An Alternative Method to Tensioning Synthetic Standing Rigging

While passing through Carolina Beach, I met a fellow cruiser who had rigged his previous boat with synthetic standing rigging. He has since sold his ketch and moved onto a gorgeous wooden motor yacht. We got talking and he told me his innovative and wonderful method of tensioning his synthetic standing rigging. 

Instead of setting up a complicated pulley system that leads to a deck winch, he simply took a different tool and made his life easier. He used an electric fence wire tensioner. These tensioners cost him around $2 and are made of plastic. (http://www.kencove.com/fence/Wire+Tighteners_detail_SSDR.php) They lasted him a few years and were innexpensive enough to simply replace when the sun weakened them.

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The only caveat to this system is that you need a special tool that is used to tighten the wires with these devices. The tool has a square end that inserts into the device and has long handles on it. The handles are long enough that he felt it easy to tension his standing rigging without over exerting himself.

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To tension his rigging, he would tighten the lashings by hand as much as he could and then tie them off. He then slipped the plastic tensioner onto one of the lashings and set it in the slot that is cut for a wire to pass through.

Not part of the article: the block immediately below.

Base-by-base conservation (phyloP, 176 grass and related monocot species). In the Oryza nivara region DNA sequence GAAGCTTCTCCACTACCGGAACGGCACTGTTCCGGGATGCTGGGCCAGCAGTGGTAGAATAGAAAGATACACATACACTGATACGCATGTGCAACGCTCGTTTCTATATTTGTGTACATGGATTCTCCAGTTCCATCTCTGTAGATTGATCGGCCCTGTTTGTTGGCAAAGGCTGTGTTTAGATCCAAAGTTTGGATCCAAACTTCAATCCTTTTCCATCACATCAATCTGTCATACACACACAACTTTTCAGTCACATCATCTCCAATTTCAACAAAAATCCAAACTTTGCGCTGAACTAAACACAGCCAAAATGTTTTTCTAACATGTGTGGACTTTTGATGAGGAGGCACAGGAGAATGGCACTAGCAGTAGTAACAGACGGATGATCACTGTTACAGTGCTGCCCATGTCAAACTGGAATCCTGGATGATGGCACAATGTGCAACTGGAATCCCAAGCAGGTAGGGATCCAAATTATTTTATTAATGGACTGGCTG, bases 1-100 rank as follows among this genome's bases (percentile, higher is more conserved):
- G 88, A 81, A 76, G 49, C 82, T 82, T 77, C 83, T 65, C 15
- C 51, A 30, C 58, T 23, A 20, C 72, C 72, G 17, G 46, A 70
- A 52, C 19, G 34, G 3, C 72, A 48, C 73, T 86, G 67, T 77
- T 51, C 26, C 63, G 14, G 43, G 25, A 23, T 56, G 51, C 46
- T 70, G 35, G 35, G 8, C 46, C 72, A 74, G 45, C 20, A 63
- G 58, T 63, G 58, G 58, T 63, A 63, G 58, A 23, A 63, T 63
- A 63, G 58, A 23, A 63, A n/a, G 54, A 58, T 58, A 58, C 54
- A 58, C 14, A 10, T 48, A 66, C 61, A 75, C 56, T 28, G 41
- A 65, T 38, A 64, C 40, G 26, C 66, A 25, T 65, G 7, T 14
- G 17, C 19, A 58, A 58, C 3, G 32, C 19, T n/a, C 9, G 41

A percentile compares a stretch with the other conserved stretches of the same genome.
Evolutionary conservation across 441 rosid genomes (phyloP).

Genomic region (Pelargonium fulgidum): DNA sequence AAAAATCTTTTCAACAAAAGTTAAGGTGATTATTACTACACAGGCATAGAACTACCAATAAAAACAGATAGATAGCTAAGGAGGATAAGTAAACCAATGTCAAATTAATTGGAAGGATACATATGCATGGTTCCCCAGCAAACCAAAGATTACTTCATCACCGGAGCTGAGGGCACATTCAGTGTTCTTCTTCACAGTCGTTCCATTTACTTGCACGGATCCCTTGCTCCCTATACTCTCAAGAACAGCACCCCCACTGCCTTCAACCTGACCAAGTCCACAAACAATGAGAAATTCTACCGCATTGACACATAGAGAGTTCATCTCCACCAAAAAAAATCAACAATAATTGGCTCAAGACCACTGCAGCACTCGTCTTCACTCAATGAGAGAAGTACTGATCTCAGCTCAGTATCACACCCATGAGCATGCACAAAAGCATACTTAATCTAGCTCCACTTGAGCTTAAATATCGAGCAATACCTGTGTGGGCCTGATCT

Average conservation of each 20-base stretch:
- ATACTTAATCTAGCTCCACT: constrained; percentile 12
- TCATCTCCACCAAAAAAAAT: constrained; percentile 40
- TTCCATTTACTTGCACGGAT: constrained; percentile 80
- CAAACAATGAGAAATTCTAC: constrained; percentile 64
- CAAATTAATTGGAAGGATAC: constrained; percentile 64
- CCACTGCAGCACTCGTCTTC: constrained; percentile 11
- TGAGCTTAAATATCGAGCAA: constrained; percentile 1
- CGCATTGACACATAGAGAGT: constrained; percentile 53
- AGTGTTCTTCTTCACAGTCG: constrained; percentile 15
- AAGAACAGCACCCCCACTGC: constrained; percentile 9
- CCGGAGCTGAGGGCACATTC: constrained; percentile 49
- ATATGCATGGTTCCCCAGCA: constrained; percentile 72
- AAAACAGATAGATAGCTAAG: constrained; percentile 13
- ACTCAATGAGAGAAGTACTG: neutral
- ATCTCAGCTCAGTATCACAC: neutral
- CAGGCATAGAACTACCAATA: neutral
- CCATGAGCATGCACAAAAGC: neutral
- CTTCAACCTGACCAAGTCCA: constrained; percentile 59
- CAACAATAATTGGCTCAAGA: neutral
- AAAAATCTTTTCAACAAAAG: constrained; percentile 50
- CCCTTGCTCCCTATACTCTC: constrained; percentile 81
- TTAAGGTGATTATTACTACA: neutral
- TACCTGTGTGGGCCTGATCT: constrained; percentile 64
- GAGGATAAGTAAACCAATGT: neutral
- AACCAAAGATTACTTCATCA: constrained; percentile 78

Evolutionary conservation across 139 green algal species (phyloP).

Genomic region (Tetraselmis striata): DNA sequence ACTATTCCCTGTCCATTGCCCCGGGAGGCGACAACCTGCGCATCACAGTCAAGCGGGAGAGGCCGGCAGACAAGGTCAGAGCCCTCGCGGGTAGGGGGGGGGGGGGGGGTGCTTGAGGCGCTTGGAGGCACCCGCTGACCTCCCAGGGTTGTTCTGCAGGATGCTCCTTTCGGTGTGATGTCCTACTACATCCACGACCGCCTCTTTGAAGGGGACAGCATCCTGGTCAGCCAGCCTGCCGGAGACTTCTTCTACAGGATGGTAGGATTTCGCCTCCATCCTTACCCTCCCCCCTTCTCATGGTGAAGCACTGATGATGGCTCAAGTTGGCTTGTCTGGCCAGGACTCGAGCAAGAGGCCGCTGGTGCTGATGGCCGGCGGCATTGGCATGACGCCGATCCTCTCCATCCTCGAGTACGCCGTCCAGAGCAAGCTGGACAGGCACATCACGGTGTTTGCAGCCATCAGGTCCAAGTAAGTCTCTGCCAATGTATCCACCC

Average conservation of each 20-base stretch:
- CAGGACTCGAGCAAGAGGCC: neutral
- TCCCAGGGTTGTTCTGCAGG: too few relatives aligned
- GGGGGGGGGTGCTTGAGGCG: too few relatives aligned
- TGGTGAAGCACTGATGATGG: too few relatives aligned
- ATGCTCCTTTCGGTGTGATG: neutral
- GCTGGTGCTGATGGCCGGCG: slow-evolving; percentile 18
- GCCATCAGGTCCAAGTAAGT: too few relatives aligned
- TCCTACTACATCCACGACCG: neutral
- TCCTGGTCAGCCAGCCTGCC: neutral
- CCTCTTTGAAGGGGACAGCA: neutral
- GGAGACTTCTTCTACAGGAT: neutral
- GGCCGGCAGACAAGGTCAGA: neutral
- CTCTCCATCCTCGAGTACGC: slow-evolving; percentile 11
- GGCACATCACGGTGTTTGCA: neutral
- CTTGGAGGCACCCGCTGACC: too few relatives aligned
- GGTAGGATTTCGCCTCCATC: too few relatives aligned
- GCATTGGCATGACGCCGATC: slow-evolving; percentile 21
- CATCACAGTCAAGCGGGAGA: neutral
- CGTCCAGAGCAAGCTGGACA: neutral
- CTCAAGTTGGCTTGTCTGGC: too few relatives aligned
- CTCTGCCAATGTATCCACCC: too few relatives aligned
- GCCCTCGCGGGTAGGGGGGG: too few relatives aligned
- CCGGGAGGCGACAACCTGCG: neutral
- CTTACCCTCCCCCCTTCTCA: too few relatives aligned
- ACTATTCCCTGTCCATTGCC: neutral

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With the tensioner slipped over the lashing, he would then insert the tool and begin winding the lashing around the tensioner. This system is genius because it uses a massive leverage advantage to collect the lashing line and generate the tension needed. This not only makes it easy to setup the rigging, but also quick to adjust the standing rigging as all you need to do is insert the tool and spin it as needed! 

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Once the tension needed is achieved, a simple pin is inserted to hold everything in place. The pin prevents the tensioner from spinning and unspooling, holding your rigging in place! There are no knots to tie or pulley systems to setup. Simply insert the tool into the key hole and spin until its perfect! 

Yes, the tensioner is made out of plastic and dies after a few years, but the unit costs around $2 and is easy and cost effective to replace when compared to all the time that it will take to tension your standing rigging using the Shroud Frapping Knot.  

If you are considering switching to synthetic standing rigging but concerned that the Shroud Frapping Knot is too complicated for you to learn, this is an easy alternative that achieves the same result of a properly tuned rig with much less involvement and effort. 

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